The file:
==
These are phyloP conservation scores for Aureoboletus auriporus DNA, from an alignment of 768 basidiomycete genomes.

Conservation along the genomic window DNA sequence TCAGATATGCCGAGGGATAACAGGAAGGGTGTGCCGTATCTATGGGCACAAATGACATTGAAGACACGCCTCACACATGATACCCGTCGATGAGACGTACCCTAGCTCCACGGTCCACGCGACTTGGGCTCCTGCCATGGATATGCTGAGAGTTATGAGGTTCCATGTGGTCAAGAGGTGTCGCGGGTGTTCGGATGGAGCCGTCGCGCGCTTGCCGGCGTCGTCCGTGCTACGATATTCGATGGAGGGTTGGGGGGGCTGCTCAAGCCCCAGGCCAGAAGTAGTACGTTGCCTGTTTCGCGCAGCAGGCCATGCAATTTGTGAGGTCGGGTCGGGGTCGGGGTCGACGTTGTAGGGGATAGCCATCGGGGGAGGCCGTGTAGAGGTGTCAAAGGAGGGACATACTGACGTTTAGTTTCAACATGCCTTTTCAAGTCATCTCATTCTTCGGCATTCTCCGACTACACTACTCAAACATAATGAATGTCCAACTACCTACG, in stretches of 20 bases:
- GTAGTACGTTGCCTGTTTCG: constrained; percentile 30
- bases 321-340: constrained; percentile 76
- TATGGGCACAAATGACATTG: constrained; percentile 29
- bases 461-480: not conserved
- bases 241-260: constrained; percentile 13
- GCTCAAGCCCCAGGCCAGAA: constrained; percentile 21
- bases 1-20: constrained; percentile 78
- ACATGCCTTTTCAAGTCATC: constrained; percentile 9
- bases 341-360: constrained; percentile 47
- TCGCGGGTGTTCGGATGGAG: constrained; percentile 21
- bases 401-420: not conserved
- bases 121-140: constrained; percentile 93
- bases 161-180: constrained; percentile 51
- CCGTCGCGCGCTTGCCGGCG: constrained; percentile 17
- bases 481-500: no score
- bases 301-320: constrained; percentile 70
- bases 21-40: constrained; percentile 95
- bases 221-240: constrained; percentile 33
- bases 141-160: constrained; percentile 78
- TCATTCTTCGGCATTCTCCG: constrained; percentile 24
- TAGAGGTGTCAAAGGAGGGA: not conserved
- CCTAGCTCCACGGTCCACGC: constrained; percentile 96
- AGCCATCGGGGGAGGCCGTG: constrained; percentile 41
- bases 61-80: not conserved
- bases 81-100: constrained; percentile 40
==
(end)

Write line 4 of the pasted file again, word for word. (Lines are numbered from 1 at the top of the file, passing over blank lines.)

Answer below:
- bases 321-340: constrained; percentile 76